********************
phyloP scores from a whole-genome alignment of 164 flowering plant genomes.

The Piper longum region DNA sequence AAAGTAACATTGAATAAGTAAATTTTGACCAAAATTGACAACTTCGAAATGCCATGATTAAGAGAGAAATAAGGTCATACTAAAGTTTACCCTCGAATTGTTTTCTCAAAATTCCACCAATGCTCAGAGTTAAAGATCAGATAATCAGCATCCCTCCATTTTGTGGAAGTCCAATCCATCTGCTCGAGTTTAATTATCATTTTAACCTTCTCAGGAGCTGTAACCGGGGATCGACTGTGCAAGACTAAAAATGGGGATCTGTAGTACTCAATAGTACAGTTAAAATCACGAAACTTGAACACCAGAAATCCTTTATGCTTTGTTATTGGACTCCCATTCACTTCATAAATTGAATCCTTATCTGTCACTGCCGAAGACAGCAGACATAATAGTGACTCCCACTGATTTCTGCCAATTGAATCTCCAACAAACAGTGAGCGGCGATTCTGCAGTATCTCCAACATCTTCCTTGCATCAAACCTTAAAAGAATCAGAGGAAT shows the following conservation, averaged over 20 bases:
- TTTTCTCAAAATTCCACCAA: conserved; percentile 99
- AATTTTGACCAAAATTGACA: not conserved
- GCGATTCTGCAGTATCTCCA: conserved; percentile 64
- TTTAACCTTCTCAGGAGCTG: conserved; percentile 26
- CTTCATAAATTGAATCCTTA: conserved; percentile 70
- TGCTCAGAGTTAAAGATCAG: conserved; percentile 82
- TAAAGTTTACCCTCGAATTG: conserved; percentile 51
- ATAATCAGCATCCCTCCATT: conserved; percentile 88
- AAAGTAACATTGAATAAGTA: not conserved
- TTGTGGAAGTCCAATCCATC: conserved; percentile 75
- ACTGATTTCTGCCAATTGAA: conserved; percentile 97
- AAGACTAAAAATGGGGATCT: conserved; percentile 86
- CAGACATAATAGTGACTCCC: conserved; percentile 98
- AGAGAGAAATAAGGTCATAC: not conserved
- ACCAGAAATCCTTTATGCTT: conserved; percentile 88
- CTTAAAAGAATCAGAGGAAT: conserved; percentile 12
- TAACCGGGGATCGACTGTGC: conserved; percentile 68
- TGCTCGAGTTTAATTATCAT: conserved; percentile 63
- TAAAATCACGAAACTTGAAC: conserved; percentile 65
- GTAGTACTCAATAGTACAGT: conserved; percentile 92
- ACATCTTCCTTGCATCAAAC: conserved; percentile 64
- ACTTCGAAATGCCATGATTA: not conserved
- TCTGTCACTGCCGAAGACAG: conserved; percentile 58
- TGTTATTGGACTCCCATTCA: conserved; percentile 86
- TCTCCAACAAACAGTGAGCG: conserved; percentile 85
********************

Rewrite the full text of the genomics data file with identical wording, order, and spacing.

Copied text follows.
phyloP scores from a whole-genome alignment of 164 flowering plant genomes.

The Piper longum region DNA sequence AAAGTAACATTGAATAAGTAAATTTTGACCAAAATTGACAACTTCGAAATGCCATGATTAAGAGAGAAATAAGGTCATACTAAAGTTTACCCTCGAATTGTTTTCTCAAAATTCCACCAATGCTCAGAGTTAAAGATCAGATAATCAGCATCCCTCCATTTTGTGGAAGTCCAATCCATCTGCTCGAGTTTAATTATCATTTTAACCTTCTCAGGAGCTGTAACCGGGGATCGACTGTGCAAGACTAAAAATGGGGATCTGTAGTACTCAATAGTACAGTTAAAATCACGAAACTTGAACACCAGAAATCCTTTATGCTTTGTTATTGGACTCCCATTCACTTCATAAATTGAATCCTTATCTGTCACTGCCGAAGACAGCAGACATAATAGTGACTCCCACTGATTTCTGCCAATTGAATCTCCAACAAACAGTGAGCGGCGATTCTGCAGTATCTCCAACATCTTCCTTGCATCAAACCTTAAAAGAATCAGAGGAAT shows the following conservation, averaged over 20 bases:
- TTTTCTCAAAATTCCACCAA: conserved; percentile 99
- AATTTTGACCAAAATTGACA: not conserved
- GCGATTCTGCAGTATCTCCA: conserved; percentile 64
- TTTAACCTTCTCAGGAGCTG: conserved; percentile 26
- CTTCATAAATTGAATCCTTA: conserved; percentile 70
- TGCTCAGAGTTAAAGATCAG: conserved; percentile 82
- TAAAGTTTACCCTCGAATTG: conserved; percentile 51
- ATAATCAGCATCCCTCCATT: conserved; percentile 88
- AAAGTAACATTGAATAAGTA: not conserved
- TTGTGGAAGTCCAATCCATC: conserved; percentile 75
- ACTGATTTCTGCCAATTGAA: conserved; percentile 97
- AAGACTAAAAATGGGGATCT: conserved; percentile 86
- CAGACATAATAGTGACTCCC: conserved; percentile 98
- AGAGAGAAATAAGGTCATAC: not conserved
- ACCAGAAATCCTTTATGCTT: conserved; percentile 88
- CTTAAAAGAATCAGAGGAAT: conserved; percentile 12
- TAACCGGGGATCGACTGTGC: conserved; percentile 68
- TGCTCGAGTTTAATTATCAT: conserved; percentile 63
- TAAAATCACGAAACTTGAAC: conserved; percentile 65
- GTAGTACTCAATAGTACAGT: conserved; percentile 92
- ACATCTTCCTTGCATCAAAC: conserved; percentile 64
- ACTTCGAAATGCCATGATTA: not conserved
- TCTGTCACTGCCGAAGACAG: conserved; percentile 58
- TGTTATTGGACTCCCATTCA: conserved; percentile 86
- TCTCCAACAAACAGTGAGCG: conserved; percentile 85